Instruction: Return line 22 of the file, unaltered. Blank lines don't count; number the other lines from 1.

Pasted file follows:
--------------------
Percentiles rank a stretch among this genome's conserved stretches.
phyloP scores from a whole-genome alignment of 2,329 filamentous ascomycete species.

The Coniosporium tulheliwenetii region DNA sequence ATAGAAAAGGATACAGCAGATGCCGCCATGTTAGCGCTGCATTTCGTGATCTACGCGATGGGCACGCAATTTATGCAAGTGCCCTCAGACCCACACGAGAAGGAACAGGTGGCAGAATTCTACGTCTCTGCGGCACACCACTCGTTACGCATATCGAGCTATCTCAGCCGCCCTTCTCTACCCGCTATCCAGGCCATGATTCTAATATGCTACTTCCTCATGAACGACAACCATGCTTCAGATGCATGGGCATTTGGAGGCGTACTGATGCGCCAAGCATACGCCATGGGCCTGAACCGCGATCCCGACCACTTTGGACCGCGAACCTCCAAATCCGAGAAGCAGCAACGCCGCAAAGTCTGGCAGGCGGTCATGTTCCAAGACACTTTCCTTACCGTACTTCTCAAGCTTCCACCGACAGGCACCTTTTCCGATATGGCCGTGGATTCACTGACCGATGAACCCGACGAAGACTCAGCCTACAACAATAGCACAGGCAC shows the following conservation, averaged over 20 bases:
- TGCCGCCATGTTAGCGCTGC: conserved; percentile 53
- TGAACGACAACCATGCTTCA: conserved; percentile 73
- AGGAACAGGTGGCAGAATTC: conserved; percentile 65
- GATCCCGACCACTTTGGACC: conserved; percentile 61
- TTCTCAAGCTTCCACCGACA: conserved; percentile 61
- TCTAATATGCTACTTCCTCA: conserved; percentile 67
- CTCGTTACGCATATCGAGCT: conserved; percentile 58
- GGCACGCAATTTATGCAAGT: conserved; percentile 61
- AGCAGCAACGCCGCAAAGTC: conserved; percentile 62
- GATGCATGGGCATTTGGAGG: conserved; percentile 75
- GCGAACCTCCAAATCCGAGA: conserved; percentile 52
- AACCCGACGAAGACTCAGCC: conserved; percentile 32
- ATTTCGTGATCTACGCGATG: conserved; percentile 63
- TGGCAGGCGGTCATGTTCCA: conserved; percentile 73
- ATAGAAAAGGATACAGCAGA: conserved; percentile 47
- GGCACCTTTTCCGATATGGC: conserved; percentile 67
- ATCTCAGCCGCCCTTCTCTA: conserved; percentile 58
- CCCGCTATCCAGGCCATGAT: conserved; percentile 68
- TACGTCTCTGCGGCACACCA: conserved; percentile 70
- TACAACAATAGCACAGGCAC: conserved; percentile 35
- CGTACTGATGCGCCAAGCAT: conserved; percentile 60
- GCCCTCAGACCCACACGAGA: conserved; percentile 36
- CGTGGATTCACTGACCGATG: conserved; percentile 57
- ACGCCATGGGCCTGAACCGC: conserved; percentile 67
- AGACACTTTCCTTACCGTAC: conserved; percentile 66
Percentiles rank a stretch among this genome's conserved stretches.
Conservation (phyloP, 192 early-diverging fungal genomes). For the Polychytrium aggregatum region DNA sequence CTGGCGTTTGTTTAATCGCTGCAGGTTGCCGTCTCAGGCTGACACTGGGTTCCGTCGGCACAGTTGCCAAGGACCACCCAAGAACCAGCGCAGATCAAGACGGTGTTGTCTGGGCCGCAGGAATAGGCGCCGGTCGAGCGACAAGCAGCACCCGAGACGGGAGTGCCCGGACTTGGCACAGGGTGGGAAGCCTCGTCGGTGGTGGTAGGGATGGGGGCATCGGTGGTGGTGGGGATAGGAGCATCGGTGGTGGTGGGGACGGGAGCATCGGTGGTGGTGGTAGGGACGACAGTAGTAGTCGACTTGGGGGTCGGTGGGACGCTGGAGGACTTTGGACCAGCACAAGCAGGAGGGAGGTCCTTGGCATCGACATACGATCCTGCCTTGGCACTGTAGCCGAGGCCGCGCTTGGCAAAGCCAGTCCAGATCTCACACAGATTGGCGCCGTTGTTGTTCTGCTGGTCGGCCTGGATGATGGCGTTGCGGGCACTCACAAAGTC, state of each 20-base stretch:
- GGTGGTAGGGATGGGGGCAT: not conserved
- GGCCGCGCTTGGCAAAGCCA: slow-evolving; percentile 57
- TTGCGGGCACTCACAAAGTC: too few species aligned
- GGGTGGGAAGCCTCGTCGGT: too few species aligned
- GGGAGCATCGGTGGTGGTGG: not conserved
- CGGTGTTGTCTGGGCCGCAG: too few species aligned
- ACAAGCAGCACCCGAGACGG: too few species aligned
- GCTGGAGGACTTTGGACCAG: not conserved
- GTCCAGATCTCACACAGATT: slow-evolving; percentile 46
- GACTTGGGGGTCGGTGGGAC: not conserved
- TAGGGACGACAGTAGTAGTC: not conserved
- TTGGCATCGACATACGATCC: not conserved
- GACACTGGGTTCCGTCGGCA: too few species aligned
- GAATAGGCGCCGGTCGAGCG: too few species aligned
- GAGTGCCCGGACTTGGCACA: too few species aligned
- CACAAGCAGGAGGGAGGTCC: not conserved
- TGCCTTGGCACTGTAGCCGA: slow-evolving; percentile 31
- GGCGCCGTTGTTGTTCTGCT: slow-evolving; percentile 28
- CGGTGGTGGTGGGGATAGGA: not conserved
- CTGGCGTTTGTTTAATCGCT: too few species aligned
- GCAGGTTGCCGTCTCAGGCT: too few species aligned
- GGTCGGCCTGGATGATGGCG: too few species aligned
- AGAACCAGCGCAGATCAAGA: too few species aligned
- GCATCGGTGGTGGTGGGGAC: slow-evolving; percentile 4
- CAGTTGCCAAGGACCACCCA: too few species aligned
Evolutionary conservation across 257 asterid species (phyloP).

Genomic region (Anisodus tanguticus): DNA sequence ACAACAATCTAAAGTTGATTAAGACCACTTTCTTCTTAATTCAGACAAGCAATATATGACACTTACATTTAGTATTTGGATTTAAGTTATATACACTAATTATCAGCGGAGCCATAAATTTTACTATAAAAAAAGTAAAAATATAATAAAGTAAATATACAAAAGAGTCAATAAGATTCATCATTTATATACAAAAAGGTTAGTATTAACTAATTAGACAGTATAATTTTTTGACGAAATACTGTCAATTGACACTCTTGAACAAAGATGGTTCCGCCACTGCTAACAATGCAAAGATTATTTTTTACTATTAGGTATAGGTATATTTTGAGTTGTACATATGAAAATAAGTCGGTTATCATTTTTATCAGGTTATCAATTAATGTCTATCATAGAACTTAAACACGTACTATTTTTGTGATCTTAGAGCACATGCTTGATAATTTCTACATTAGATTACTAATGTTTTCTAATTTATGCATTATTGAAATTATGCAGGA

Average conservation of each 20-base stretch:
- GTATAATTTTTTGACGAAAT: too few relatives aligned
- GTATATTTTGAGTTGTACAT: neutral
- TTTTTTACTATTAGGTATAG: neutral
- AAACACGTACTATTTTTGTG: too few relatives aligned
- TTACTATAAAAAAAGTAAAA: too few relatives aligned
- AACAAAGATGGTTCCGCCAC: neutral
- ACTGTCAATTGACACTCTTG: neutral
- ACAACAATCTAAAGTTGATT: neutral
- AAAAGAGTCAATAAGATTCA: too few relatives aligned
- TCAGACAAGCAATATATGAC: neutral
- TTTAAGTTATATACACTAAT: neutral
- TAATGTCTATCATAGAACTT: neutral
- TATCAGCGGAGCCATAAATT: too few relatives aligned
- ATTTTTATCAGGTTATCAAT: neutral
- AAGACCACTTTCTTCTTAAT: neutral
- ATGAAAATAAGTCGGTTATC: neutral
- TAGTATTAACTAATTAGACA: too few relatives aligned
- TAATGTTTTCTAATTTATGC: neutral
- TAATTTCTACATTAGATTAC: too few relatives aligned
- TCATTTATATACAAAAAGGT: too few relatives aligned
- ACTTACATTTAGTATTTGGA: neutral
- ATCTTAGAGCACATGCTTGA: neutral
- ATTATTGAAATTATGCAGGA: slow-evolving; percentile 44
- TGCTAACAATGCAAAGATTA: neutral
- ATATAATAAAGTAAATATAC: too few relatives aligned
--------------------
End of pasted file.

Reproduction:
- TACGTCTCTGCGGCACACCA: conserved; percentile 70